Then it continues. Be certain that you can do in court all the tests that you asked the defendant to perform at the time of the arrest. If you can't do them, the jury will not expect the defendant to do them properly. And that's on specific DWI Trial Recommendations. And it comes right after Session 12. I believe it's only two pages.
How are you going to do this? So first you're going to lay your foundation. You're going to talk about officer your train. Where did you get your training? He was trained in the Academy. Your field sobriety test training is based on the NHTSA manual. Make reference to specific name. Remember if you go to my website, you'll have access to all the DWI manuals from NHTSA going back to 1980. And again, this is just ... 1980. This is just the participant manuals that I have loaded up right now. Not everybody has access to them right now. If you shoot me an email, I will send you a digital copy no problem.
Now you laid the foundation. Make sure that while you relied on the training that you received from the NHTSA manual in part of your investigation on Mr. Jose Quervo here. Yep. I sure did. That's right. And remember in California, Evidence Code 771 in your jurisdiction, look to see anything that the officer relies upon, you can cross examine and admit certain portions. So if you want to admit a portion of it, have a nice exhibit created. Now I've had one trial where the prosecutor wanted to have the expert, or sorry, they wanted to have the cop deemed an expert in the area of field sobriety tests.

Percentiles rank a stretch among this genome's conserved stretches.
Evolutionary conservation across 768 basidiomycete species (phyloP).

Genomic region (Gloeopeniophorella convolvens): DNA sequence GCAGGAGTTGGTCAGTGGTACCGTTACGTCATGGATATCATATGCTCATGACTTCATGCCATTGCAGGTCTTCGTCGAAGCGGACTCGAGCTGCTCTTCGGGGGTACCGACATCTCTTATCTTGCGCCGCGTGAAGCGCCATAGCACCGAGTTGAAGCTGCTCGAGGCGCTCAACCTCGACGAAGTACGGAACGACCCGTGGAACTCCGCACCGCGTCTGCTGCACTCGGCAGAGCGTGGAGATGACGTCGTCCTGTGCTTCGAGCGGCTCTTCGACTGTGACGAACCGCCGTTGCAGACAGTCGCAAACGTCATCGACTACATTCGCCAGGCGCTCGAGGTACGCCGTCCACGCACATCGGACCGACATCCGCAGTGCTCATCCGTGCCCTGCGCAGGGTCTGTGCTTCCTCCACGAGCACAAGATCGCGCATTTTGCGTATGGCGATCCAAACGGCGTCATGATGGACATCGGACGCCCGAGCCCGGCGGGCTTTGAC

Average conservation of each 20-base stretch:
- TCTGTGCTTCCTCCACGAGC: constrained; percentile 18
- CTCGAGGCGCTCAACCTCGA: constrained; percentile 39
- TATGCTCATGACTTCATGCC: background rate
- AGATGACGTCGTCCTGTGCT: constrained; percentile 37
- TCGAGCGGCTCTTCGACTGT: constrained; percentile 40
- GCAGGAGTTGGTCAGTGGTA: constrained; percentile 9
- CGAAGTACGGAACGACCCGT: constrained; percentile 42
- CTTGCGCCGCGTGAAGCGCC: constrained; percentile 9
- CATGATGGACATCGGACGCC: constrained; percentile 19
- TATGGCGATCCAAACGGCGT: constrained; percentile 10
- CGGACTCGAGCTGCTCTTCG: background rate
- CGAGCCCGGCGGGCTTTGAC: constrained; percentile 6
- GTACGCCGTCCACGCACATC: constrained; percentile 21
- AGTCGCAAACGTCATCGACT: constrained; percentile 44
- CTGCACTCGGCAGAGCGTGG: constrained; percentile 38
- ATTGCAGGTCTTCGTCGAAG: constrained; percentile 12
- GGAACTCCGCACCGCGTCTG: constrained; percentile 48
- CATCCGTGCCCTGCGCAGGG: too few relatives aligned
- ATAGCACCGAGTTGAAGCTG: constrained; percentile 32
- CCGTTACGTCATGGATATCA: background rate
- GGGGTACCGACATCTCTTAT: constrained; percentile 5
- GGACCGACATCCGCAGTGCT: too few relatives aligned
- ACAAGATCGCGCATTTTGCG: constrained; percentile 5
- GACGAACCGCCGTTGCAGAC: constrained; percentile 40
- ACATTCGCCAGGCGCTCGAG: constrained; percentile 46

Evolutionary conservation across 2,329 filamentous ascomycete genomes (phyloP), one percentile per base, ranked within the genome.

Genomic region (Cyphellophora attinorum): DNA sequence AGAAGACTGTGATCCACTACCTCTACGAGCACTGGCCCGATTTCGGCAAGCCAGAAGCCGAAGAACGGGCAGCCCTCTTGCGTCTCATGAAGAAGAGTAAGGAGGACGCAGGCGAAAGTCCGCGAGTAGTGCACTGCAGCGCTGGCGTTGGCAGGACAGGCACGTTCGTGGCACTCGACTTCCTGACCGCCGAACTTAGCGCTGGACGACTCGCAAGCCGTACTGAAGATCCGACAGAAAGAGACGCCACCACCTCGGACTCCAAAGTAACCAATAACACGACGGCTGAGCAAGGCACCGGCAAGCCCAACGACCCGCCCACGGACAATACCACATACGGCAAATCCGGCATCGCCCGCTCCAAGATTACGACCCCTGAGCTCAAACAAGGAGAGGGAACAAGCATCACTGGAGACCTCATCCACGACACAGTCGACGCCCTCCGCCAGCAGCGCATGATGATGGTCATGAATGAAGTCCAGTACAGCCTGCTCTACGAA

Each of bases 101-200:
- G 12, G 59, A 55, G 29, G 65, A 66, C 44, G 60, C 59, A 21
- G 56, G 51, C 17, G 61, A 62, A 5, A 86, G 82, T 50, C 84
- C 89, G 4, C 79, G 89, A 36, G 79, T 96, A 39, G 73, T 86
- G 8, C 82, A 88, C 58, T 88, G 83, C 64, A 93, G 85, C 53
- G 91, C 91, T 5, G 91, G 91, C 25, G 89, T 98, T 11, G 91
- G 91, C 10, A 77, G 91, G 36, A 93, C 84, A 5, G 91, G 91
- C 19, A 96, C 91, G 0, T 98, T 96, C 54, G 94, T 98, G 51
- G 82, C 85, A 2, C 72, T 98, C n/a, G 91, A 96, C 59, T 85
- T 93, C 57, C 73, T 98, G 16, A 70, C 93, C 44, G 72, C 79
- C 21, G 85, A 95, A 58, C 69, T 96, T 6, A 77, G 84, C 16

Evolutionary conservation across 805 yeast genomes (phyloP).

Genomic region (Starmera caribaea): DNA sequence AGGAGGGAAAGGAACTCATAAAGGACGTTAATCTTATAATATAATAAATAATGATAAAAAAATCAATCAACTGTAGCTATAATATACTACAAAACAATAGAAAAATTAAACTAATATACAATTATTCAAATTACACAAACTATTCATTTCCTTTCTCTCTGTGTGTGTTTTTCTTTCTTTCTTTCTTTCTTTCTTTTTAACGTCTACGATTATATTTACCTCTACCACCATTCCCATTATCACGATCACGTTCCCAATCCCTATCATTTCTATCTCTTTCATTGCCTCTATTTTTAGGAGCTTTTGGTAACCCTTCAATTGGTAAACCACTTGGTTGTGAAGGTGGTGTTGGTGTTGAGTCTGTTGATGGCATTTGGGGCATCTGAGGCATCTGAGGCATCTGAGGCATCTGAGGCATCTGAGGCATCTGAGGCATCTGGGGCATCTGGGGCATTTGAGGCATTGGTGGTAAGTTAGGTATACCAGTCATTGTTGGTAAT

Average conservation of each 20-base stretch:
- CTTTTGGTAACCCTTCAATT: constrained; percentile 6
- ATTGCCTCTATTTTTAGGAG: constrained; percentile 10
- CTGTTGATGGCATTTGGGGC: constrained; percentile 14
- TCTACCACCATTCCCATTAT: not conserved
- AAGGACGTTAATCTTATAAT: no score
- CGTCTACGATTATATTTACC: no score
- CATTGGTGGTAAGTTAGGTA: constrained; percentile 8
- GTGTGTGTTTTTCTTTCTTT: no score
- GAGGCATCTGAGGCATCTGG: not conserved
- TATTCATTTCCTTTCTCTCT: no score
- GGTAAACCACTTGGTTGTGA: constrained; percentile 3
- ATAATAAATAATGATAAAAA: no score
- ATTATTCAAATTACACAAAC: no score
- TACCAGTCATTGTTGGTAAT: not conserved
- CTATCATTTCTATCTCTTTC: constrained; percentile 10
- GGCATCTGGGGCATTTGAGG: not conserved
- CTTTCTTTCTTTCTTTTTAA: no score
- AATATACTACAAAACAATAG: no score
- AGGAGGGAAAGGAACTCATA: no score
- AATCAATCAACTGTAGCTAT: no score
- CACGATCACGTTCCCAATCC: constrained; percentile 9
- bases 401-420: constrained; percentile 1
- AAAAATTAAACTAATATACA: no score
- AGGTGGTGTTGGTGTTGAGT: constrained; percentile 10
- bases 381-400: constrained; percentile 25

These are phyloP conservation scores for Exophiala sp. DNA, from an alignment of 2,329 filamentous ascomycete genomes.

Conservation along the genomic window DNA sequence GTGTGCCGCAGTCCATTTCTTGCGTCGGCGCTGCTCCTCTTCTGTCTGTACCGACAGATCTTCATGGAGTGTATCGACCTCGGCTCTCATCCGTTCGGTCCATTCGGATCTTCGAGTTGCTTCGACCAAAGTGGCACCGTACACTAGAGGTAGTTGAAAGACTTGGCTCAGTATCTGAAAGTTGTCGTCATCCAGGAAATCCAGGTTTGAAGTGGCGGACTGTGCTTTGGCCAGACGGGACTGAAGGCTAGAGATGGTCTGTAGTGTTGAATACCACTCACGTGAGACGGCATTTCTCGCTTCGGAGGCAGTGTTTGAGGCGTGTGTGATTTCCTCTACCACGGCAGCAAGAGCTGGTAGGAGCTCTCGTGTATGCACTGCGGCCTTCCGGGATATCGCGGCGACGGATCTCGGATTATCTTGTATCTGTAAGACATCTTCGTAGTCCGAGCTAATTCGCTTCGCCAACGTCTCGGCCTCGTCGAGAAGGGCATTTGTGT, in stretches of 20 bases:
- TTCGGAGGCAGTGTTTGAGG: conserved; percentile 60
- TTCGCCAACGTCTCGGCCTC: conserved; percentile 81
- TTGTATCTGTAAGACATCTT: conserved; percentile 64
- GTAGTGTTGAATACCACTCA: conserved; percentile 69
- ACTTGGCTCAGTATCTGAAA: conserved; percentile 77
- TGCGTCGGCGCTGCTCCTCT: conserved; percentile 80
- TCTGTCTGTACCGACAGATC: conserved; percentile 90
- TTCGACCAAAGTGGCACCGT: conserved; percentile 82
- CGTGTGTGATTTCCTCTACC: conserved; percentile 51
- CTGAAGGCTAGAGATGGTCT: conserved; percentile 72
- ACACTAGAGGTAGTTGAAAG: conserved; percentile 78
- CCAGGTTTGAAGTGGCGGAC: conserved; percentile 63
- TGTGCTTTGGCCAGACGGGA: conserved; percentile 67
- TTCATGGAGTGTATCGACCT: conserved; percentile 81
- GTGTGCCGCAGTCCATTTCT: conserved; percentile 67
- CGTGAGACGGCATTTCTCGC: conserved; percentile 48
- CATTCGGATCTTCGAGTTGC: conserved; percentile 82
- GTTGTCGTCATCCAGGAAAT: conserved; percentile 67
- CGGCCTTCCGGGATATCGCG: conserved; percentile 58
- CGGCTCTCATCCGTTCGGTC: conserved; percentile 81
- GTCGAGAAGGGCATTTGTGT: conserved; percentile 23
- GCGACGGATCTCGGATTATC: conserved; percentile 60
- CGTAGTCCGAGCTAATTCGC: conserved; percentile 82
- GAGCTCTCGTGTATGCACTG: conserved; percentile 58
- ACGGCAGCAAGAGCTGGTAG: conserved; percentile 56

Now most attorneys fight him on this. Well, I didn't. You know why? Because Evidence Code 721(b)(3) says, hey, anything that is a reliable source can be read into the record. So on that trial, the officer was deemed an expert. Say, oh, you're an expert. You should know all this stuff. Uh-huh (affirmative). And this stuff is a reliable matter, right? And then all I did is I opened up the NHTSA manual and started reading verbiage from there. And then I made nice exhibits out of my verbiage for closing arguments. So their little expert scheme backfired them on that trial. And actually that was a 0.17 blood alcohol case. And we hung it, later resolved it for a very good non-DUI resolution.